But this study helps reaffirm that a range of other animals are also culturally complex.
There are three main traits associated with so-called “cultural animals”: larger brain size, living in social groups, and being long lived. This is known to scientists as the “cultural intelligence hypothesis”.
And when lands change, for example, for urban growth or agriculture, it stimulates the emergence and spread of adaptive behaviours. This creates new opportunities for cultures to develop.
Cities and urban areas provide fertile grounds for this, as animals that live there often have to change their behaviours to exploit different foods and shelter options, and to survive new threats — think cats, rats, and cars.
It’s likely most of us have observed animals adapting to new environments. A classic example from Sydney is the bin-chicken — aka Australian white ibis. These birds also forage in bins (but not opening the lids) and now nest in urban palm trees rather than their traditional flooded wetland reed beds.
Another fascinating example is grey-headed flying-foxes. Despite being vulnerable to extinction due to population decline and habitat loss, these bats have become more common in urban areas over recent decades. This has required adaptation to lights, noise, humans, and the different flowers and fruits we grow in our gardens, parks and streets.
Adaptive behaviours like these are assumed to be the result of genetic change, or innovations. The challenge is to confirm if these innovations spread via social learning through the population, resulting in new, adaptive cultures emerging.
How you can make a difference
Cities are also full of people who can share observations of innovative behaviours, and we encourage you to get involved in citizen science.
A major benefit of community participation in science is increased geographic coverage in a short amount of time. Individual scientists can only survey a small number of sites, but by involving the community, we can cover large parts of a suburb, city, or a country at the same time.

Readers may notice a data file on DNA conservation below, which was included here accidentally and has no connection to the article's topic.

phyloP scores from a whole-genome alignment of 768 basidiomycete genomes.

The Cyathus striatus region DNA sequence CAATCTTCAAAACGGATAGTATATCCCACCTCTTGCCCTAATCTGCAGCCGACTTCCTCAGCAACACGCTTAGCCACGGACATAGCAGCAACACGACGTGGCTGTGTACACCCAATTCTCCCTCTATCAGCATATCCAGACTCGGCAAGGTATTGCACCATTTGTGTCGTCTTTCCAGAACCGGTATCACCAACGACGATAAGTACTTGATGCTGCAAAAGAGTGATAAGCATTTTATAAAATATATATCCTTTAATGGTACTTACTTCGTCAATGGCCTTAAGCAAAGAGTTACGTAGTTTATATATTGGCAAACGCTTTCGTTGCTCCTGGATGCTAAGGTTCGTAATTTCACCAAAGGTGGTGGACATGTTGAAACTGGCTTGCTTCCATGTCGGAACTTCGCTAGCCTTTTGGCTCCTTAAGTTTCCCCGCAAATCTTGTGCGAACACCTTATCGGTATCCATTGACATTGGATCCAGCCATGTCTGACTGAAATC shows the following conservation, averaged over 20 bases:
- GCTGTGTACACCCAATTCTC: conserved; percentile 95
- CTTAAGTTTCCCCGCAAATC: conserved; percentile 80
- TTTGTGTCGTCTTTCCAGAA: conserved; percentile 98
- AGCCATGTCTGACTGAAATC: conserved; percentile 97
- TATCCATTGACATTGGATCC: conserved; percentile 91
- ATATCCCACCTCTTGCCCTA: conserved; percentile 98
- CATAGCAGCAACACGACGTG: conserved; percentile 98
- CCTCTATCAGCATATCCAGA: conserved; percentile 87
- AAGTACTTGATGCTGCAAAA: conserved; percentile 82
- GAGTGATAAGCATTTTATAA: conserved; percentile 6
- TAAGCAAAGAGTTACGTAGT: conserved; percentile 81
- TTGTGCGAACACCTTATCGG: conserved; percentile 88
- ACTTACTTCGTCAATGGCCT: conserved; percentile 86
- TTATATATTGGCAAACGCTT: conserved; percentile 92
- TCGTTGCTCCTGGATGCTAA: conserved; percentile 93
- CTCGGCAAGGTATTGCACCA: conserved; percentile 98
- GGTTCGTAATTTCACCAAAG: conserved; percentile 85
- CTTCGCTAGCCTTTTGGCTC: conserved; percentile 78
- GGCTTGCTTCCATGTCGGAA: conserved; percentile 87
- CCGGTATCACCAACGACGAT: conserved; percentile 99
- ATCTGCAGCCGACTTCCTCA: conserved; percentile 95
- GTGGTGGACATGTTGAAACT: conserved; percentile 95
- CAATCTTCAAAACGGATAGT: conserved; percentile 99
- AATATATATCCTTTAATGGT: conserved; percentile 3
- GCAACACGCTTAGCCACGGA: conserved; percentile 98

There are dedicated citizen science projects you can participate in, such as our Big City Birds research. We use this app to learn about nesting, foraging, nocturnal roosts, and adaptive behaviours of birds across Australia (and not just in the big cities).
Other recommended projects include eBird, iNaturalist, DigiVol, FrogID, and Urban Field Naturalist. It even helps to share any interesting observations through social media, an indirect way to inform scientific research. To help us, you can tag @Big_City_Birds or use this hashtag: #BigCityBirds.
With a range of similar studies underway, it’s likely scientists will discover more evidence of culturally complex behaviours in other species, continuing to challenge our idea of what it means to be human.
John Martin receives funding from the ARC.
Barbara Klump receives funding from Max Planck Society (Max Planck Society Group Leader Fellowship to Lucy Aplin), National Geographic Society (Early Career Grant).
Lucy Aplin does not work for, consult, own shares in or receive funding from any company or organisation that would benefit from this article, and has disclosed no relevant affiliations beyond their academic appointment.